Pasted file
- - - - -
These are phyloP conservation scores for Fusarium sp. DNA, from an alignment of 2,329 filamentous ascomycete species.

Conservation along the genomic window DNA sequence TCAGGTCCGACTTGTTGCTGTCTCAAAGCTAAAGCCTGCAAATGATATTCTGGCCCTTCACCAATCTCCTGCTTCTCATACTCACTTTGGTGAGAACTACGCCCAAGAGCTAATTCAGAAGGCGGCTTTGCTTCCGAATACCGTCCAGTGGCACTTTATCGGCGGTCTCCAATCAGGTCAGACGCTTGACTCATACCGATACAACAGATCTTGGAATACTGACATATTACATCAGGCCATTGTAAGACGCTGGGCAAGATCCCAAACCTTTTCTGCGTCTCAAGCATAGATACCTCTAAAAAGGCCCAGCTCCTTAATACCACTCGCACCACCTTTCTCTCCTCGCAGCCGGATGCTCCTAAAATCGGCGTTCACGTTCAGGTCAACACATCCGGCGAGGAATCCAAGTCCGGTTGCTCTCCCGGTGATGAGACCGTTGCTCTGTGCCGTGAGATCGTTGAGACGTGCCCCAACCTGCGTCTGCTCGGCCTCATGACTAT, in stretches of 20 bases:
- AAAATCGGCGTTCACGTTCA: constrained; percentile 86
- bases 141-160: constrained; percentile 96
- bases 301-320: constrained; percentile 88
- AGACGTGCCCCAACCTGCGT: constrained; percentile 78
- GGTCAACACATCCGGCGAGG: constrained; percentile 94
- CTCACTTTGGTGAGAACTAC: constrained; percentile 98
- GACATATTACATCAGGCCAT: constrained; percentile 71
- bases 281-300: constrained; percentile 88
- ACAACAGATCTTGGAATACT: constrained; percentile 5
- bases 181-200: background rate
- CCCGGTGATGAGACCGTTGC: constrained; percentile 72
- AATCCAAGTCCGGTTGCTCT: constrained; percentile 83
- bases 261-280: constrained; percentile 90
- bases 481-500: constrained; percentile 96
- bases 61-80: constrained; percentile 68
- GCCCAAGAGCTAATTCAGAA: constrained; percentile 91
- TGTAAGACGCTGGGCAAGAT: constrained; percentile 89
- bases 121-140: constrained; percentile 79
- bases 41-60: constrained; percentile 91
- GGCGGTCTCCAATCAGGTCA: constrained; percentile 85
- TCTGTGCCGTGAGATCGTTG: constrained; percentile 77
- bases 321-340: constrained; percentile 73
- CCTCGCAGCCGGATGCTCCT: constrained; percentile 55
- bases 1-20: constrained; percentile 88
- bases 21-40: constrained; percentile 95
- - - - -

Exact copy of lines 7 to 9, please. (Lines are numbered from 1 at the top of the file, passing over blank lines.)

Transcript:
- GGTCAACACATCCGGCGAGG: constrained; percentile 94
- CTCACTTTGGTGAGAACTAC: constrained; percentile 98
- GACATATTACATCAGGCCAT: constrained; percentile 71